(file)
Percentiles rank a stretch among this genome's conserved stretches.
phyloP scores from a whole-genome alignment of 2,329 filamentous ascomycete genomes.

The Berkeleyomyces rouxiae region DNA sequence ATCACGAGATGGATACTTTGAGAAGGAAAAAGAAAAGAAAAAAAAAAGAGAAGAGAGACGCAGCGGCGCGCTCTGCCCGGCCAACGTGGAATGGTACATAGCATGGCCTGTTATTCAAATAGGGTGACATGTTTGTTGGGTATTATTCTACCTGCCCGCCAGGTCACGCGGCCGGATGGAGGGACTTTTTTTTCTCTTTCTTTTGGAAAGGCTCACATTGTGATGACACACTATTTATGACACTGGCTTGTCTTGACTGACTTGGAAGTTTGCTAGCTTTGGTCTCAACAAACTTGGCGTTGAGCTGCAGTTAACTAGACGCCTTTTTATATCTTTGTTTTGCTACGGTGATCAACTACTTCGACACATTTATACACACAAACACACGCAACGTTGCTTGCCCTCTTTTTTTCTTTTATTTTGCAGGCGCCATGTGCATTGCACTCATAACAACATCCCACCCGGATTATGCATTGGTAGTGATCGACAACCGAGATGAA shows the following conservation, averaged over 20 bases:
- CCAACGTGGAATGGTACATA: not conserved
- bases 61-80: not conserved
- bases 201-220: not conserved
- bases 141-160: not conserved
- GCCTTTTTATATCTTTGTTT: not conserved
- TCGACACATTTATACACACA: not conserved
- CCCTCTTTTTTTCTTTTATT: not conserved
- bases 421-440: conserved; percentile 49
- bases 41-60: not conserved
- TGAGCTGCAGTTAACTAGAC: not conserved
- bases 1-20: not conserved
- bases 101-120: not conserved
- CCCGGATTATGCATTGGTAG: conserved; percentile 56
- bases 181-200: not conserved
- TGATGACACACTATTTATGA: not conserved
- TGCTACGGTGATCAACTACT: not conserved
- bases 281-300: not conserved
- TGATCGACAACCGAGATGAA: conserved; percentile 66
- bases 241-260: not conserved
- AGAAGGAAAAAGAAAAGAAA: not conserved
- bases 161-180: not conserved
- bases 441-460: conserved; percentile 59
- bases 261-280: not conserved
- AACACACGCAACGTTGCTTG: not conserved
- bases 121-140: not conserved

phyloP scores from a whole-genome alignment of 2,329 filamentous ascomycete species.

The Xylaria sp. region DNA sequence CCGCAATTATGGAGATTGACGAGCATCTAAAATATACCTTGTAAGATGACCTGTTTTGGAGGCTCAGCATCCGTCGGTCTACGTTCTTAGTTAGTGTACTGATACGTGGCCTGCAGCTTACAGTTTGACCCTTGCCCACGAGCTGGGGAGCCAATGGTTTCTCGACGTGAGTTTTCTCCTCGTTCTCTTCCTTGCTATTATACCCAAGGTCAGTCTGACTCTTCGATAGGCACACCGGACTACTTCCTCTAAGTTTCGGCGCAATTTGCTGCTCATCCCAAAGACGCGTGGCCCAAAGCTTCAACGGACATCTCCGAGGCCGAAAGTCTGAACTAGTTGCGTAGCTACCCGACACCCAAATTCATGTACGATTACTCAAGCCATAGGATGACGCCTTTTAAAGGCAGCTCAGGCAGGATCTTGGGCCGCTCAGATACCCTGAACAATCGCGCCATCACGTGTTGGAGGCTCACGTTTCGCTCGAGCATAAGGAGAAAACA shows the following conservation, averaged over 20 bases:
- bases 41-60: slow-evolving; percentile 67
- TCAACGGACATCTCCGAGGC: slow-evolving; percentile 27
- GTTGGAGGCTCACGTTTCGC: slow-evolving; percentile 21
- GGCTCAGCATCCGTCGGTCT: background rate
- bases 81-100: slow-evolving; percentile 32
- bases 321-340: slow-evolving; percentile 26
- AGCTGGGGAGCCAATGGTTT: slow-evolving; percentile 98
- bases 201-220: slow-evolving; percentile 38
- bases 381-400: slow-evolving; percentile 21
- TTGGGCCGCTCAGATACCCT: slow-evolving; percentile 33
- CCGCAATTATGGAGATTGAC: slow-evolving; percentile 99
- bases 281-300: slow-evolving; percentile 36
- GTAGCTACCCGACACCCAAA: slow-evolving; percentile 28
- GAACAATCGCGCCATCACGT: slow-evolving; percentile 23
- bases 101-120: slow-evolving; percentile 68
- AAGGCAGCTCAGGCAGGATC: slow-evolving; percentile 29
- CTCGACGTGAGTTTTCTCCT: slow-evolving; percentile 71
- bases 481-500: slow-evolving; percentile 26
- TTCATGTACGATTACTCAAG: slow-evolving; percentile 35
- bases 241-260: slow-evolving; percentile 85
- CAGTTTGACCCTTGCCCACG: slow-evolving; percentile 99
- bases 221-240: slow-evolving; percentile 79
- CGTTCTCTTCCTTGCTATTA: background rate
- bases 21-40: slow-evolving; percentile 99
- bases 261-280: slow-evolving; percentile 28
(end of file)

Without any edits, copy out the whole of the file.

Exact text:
Percentiles rank a stretch among this genome's conserved stretches.
phyloP scores from a whole-genome alignment of 2,329 filamentous ascomycete genomes.

The Berkeleyomyces rouxiae region DNA sequence ATCACGAGATGGATACTTTGAGAAGGAAAAAGAAAAGAAAAAAAAAAGAGAAGAGAGACGCAGCGGCGCGCTCTGCCCGGCCAACGTGGAATGGTACATAGCATGGCCTGTTATTCAAATAGGGTGACATGTTTGTTGGGTATTATTCTACCTGCCCGCCAGGTCACGCGGCCGGATGGAGGGACTTTTTTTTCTCTTTCTTTTGGAAAGGCTCACATTGTGATGACACACTATTTATGACACTGGCTTGTCTTGACTGACTTGGAAGTTTGCTAGCTTTGGTCTCAACAAACTTGGCGTTGAGCTGCAGTTAACTAGACGCCTTTTTATATCTTTGTTTTGCTACGGTGATCAACTACTTCGACACATTTATACACACAAACACACGCAACGTTGCTTGCCCTCTTTTTTTCTTTTATTTTGCAGGCGCCATGTGCATTGCACTCATAACAACATCCCACCCGGATTATGCATTGGTAGTGATCGACAACCGAGATGAA shows the following conservation, averaged over 20 bases:
- CCAACGTGGAATGGTACATA: not conserved
- bases 61-80: not conserved
- bases 201-220: not conserved
- bases 141-160: not conserved
- GCCTTTTTATATCTTTGTTT: not conserved
- TCGACACATTTATACACACA: not conserved
- CCCTCTTTTTTTCTTTTATT: not conserved
- bases 421-440: conserved; percentile 49
- bases 41-60: not conserved
- TGAGCTGCAGTTAACTAGAC: not conserved
- bases 1-20: not conserved
- bases 101-120: not conserved
- CCCGGATTATGCATTGGTAG: conserved; percentile 56
- bases 181-200: not conserved
- TGATGACACACTATTTATGA: not conserved
- TGCTACGGTGATCAACTACT: not conserved
- bases 281-300: not conserved
- TGATCGACAACCGAGATGAA: conserved; percentile 66
- bases 241-260: not conserved
- AGAAGGAAAAAGAAAAGAAA: not conserved
- bases 161-180: not conserved
- bases 441-460: conserved; percentile 59
- bases 261-280: not conserved
- AACACACGCAACGTTGCTTG: not conserved
- bases 121-140: not conserved

phyloP scores from a whole-genome alignment of 2,329 filamentous ascomycete species.

The Xylaria sp. region DNA sequence CCGCAATTATGGAGATTGACGAGCATCTAAAATATACCTTGTAAGATGACCTGTTTTGGAGGCTCAGCATCCGTCGGTCTACGTTCTTAGTTAGTGTACTGATACGTGGCCTGCAGCTTACAGTTTGACCCTTGCCCACGAGCTGGGGAGCCAATGGTTTCTCGACGTGAGTTTTCTCCTCGTTCTCTTCCTTGCTATTATACCCAAGGTCAGTCTGACTCTTCGATAGGCACACCGGACTACTTCCTCTAAGTTTCGGCGCAATTTGCTGCTCATCCCAAAGACGCGTGGCCCAAAGCTTCAACGGACATCTCCGAGGCCGAAAGTCTGAACTAGTTGCGTAGCTACCCGACACCCAAATTCATGTACGATTACTCAAGCCATAGGATGACGCCTTTTAAAGGCAGCTCAGGCAGGATCTTGGGCCGCTCAGATACCCTGAACAATCGCGCCATCACGTGTTGGAGGCTCACGTTTCGCTCGAGCATAAGGAGAAAACA shows the following conservation, averaged over 20 bases:
- bases 41-60: slow-evolving; percentile 67
- TCAACGGACATCTCCGAGGC: slow-evolving; percentile 27
- GTTGGAGGCTCACGTTTCGC: slow-evolving; percentile 21
- GGCTCAGCATCCGTCGGTCT: background rate
- bases 81-100: slow-evolving; percentile 32
- bases 321-340: slow-evolving; percentile 26
- AGCTGGGGAGCCAATGGTTT: slow-evolving; percentile 98
- bases 201-220: slow-evolving; percentile 38
- bases 381-400: slow-evolving; percentile 21
- TTGGGCCGCTCAGATACCCT: slow-evolving; percentile 33
- CCGCAATTATGGAGATTGAC: slow-evolving; percentile 99
- bases 281-300: slow-evolving; percentile 36
- GTAGCTACCCGACACCCAAA: slow-evolving; percentile 28
- GAACAATCGCGCCATCACGT: slow-evolving; percentile 23
- bases 101-120: slow-evolving; percentile 68
- AAGGCAGCTCAGGCAGGATC: slow-evolving; percentile 29
- CTCGACGTGAGTTTTCTCCT: slow-evolving; percentile 71
- bases 481-500: slow-evolving; percentile 26
- TTCATGTACGATTACTCAAG: slow-evolving; percentile 35
- bases 241-260: slow-evolving; percentile 85
- CAGTTTGACCCTTGCCCACG: slow-evolving; percentile 99
- bases 221-240: slow-evolving; percentile 79
- CGTTCTCTTCCTTGCTATTA: background rate
- bases 21-40: slow-evolving; percentile 99
- bases 261-280: slow-evolving; percentile 28